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Donald D. Engen (May 28, 1924 – July 13[1], 1999) was a United States Navy vice admiral, former Administrator of the Federal Aviation Administration (FAA) and former Director of the National Air and Space Museum.

Donald D. Engen
VADM Donald D. Engen.jpg
Vice Admiral Don Engen
Born(1924-05-28)May 28, 1924
Pomona, California
DiedJuly 13, 1999 (1999-07-14) (aged 75)
Minden, Nevada
Place of burial
AllegianceUnited States
Service/branchUnited States Navy
Years of service1942–1978
RankUS-O9 insignia.svg Vice admiral
Commands heldVF-21
Carrier Air Group 11
USS Mount Katmai
USS America
Carrier Division Four
Deputy US Atlantic Command
Battles/warsWorld War II
Korean War
AwardsNavy Cross
Legion of Merit
Distinguished Flying Cross
RelationsHunter Ellis (grandson)



He graduated from Pasadena High School in May 1941 and then attended Pasadena City College until leaving to join the US Navy.[2][3]

US Navy careerEdit

World War IIEdit

Engen entered Naval Aviation Cadet Program on 9 June 1942, he soloed in August and in September 1942 was sent to naval preflight school.[3]:18 In October 1942, Engen was assigned to Naval Air Station Los Alamitos for primary training and then in February 1943 was sent to Naval Air Station Corpus Christi for further training. He then attended advanced training at Naval Air Station Kingsville, graduating as a Naval Aviator on 9 June 1943.[3]:19–20 Engen was assigned to Bombing Squadron 3 (VB-3) at Naval Air Station Daytona Beach for operational training in dive-bombing.[3]:20 In August 1943, Engen carrier-qualified by making 8 landings on USS Sable and he then joined Bombing Squadron 19 (VB-19), flying the Curtiss SB2C Helldiver; nicknamed "the Big-Tailed Beast" by Navy personnel at NAS Los Alamitos.[3]:20[4]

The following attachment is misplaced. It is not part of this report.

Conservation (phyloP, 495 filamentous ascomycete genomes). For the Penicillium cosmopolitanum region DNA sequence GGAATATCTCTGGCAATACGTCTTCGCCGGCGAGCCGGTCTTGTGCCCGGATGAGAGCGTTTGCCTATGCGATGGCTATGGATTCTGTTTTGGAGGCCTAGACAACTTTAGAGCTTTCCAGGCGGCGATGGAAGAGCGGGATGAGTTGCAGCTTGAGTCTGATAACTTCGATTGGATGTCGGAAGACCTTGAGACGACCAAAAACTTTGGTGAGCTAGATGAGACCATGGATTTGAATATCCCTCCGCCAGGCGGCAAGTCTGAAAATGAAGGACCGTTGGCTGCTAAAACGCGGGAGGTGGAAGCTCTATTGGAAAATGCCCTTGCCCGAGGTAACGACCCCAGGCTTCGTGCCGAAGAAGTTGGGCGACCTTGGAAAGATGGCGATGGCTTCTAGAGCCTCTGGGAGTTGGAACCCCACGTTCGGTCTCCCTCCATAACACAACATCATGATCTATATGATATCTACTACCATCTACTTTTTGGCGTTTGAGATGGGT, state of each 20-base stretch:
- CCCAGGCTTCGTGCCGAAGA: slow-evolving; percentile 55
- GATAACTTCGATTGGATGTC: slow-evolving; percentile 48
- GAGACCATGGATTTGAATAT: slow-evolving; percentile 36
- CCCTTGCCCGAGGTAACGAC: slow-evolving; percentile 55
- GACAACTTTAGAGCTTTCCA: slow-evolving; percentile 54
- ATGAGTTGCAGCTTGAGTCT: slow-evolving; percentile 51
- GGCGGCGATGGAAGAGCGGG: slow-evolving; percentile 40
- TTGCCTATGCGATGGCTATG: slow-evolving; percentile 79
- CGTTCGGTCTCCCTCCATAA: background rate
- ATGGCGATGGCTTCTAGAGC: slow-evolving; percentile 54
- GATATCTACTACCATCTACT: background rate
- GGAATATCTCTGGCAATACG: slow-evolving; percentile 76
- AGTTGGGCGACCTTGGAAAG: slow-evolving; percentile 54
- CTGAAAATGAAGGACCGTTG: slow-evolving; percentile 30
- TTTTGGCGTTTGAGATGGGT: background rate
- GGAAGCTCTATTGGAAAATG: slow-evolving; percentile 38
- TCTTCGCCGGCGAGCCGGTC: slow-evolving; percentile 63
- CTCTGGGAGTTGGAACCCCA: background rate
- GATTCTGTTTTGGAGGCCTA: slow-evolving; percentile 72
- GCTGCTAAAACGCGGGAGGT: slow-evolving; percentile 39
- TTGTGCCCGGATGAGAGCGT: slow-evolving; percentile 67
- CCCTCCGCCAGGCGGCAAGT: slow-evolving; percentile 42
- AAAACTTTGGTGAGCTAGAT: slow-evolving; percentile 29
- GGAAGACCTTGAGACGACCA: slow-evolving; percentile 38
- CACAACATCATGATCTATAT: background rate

In January 1944, Carrier Air Group 19 (CAG-19) embarked on the USS Lexington for transit to Hawaii, offloading at Ford Island.[3]:20 From January–June 1944, VB-19 underwent further training at bases in Hawaii before deploying with the rest of CAG-19 aboard the USS Intrepid to the southwest Pacific arriving at Enewetak Atoll, where they transferred to the USS Lexington.[3]:21 On 14 July 1944, Lexington left Enewetak to support the invasion of Guam and Engen later sank a Japanese freighter.[3]:21 In October 1944, VB-19 fought in the Battle of Leyte Gulf; Engen participated in the sinking of the Japanese aircraft carrier Zuikaku and was one of 32 VB-19 pilots to be awarded the Navy Cross for their role in the battle.[3]:23[5] On 5 November 1944, Engen and the rest of VB-19 participated in the sinking of the Japanese cruiser Nachi in Manila Bay.[3]:24 On 23 November, CAG-19 was replaced by Carrier Air Group 20 and it embarked for transport to Hawaii and then on to San Diego.[3]:24 In early 1945, Engen was assigned to the newly formed VBF-19 at Naval Air Station North Island and was undergoing further training in Hawaii when the Japan surrendered.[3]:25 In addition to the Navy Cross, Engen was awarded the Air Medal and the Distinguished Flying Cross for his service in the Pacific.[3]:23

Korean WarEdit

Engen was released from active service on 1 February 1946, but continued to serve in the United States Navy Reserve with VF-716 at NAS Los Alamitos.[3]:25 Engen worked briefly as an engineer for Consolidated Vultee before rejoining the Navy in August 1946.[3]:25 From October 1946 until May 1947, he worked in pilotless aircraft programmes at NAAS Chincoteague and the Naval Air Missile Test Center.[3]:25 He attended University of California, Los Angeles from June 1947 until September 1948.[3]:25 In October 1948, he was assigned to VF-212, serving as operations officer.[3]:26 He subsequently joined VF-52, where he jet-qualified on the TO-1 Shooting Star and then joined VF-51, flying FJ-1s and then F9F-2s.[3]:26 In April 1950, VF-51 embarked on USS Valley Forge for a western Pacific deployment which saw the start of the Korean War.[3]:26 On 3 July 1950, Engen participated in the first jet combat missions attacking an airfield near Pyongyang and engaging North Korean Yak-9 fighters.[3]:26 Engen would be awarded a further two Air Medals for his service in Korea.[3]:28

late 1950sEdit